"This is especially the case with Larry Summers," said Kuehl. "He has not been in a position where he needs to bring others around to his way of thinking. Yellen has been in a more collegial environment, but her role as vice chair has been more advocate than consensus builder. Her job has been to push hard for the loose monetary policy of the Fed, which will put her at odds with the inflation hawks that will be on the Federal Open Market Committee next year."

Meanwhile, as this drama plays out in the U.S., the financial turmoil in emerging markets will continue, and the situation facing Turkey, India, Brazil, Indonesia, South Africa and other similarly situated countries could become increasingly dire.

- Jacob Barron, CICP, NACM staff writer

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Multilateral Trade Pact May Pivot on U.S.-Japan Battles

Representatives from nations involved in the proposed Trans-Pacific Partnership (TPP) free trade agreement (FTA) are scheduled to begin talks in Brunei by week's end to advance the initiative. But Japanese practices labeled as protectionist by the United States may provide the first significant speed bump for the TPP, something several members feared prior to Japan's involvement in negotiations.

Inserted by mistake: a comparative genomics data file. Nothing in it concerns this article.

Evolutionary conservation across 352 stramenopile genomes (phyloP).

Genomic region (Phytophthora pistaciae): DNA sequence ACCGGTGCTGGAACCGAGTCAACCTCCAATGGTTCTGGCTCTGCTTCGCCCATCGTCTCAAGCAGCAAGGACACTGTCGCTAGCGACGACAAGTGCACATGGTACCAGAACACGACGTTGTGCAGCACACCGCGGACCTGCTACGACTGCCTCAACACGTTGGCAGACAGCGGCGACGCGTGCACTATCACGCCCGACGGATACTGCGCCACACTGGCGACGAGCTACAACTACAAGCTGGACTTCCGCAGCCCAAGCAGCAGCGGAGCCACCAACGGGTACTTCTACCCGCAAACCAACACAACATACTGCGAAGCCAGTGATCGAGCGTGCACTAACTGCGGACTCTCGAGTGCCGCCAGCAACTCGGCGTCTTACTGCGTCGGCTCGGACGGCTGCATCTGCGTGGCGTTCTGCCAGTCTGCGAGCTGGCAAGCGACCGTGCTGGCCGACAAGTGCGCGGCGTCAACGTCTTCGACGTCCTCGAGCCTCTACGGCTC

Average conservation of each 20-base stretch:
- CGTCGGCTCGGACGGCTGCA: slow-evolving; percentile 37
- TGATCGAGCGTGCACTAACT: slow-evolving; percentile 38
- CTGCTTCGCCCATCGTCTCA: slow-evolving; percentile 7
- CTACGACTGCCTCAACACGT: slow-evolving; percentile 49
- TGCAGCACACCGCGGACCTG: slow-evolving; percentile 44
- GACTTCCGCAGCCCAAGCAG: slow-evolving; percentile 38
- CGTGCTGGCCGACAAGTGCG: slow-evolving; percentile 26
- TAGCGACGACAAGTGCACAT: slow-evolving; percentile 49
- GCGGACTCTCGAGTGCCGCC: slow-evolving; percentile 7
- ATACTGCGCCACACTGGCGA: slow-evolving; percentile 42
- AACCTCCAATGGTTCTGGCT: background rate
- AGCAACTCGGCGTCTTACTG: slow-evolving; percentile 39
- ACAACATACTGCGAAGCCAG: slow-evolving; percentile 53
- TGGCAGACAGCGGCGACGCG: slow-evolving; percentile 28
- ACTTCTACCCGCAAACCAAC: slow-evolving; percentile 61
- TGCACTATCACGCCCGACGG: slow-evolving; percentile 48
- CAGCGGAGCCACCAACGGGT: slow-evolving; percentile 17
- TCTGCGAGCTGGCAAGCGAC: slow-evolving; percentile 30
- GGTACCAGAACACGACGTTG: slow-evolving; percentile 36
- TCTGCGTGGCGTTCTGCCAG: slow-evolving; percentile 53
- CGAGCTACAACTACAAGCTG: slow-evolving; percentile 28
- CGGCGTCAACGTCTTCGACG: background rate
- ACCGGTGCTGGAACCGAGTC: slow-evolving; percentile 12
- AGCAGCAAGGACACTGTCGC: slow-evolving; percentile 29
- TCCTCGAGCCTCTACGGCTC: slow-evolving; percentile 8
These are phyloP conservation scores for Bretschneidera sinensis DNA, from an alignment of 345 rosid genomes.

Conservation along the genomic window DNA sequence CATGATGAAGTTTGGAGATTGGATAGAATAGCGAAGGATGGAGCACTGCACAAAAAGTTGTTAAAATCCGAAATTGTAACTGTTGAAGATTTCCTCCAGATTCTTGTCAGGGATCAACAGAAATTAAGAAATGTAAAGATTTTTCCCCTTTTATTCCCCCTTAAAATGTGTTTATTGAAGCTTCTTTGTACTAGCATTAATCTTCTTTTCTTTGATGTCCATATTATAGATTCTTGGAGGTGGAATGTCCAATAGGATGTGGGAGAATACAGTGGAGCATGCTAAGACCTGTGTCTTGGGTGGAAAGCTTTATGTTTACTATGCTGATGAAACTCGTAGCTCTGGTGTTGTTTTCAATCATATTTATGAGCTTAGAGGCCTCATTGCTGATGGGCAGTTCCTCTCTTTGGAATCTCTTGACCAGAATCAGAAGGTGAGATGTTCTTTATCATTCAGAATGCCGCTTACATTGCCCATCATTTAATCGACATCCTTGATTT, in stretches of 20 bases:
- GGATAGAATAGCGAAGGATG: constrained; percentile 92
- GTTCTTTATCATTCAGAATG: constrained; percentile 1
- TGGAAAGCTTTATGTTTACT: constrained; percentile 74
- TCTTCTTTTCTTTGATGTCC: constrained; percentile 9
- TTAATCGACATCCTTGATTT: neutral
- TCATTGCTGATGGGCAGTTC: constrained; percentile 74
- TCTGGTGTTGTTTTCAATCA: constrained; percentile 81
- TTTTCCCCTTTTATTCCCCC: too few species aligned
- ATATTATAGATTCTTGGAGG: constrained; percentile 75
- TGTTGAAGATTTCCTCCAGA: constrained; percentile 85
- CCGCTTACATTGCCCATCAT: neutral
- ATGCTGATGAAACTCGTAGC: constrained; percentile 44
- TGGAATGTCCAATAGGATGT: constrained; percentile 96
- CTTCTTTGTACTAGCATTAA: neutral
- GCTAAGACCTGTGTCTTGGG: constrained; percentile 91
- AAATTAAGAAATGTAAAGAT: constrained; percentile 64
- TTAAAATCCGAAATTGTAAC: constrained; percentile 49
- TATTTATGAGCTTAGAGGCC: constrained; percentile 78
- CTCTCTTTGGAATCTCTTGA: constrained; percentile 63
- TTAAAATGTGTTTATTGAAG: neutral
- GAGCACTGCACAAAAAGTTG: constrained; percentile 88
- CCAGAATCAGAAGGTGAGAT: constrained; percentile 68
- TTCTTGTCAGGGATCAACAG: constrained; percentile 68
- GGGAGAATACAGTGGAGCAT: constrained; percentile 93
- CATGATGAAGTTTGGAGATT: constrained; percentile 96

Officials from several nations involved in the TPP publicly set a goal to finalize an agreement by the end of this year. It would be an understatement to call the goal optimistic given concerns of the two biggest economies involved. Two of the key areas where the U.S. and Japan continue to disagree, including during a bilateral pre-TPP meeting between the two parties earlier this week, are access to the automotive and, especially, agriculture industries. The latter's lobby in Japan is among the strongest, and professes that its farmers would be decimated if they had to compete with American farmers granted enhanced market access. Granted, some believe the agriculture issue might be a fight the U.S. doesn't even want. Rather, it could be a bargaining chip and an effort to garner deeper concessions in other areas like automotive,  insurance or retail.

Either way, few experts expect the talks to be smooth due to these issues, which is why some original TPP members objected to including Japan at all, despite the value and perceived opportunity of its economy.

The TPP represents a greater interest from developed economies in the "Pivot to Asia" in the southeast part of the continent. The pact would also include emerging economies like Vietnam, Singapore and Malaysia, as well as Peru, Chili, New Zealand and Australia. Mexico and Canada also have been invited to take part in the negotiations.

- Brian Shappell, CBA, CICP, NACM staff writer

Call for Proposals for NACM's 2014 Credit Congress

Be one of the impressive session speakers on cutting-edge issues at the 118th NACM Credit Congress and Exposition from June 8-11 at the Rosen Shingle Creek Resort in Orlando, Florida.

Submit your session proposal by October 11, 2013, and share this invitation with others who have knowledge and insight that will benefit our delegates.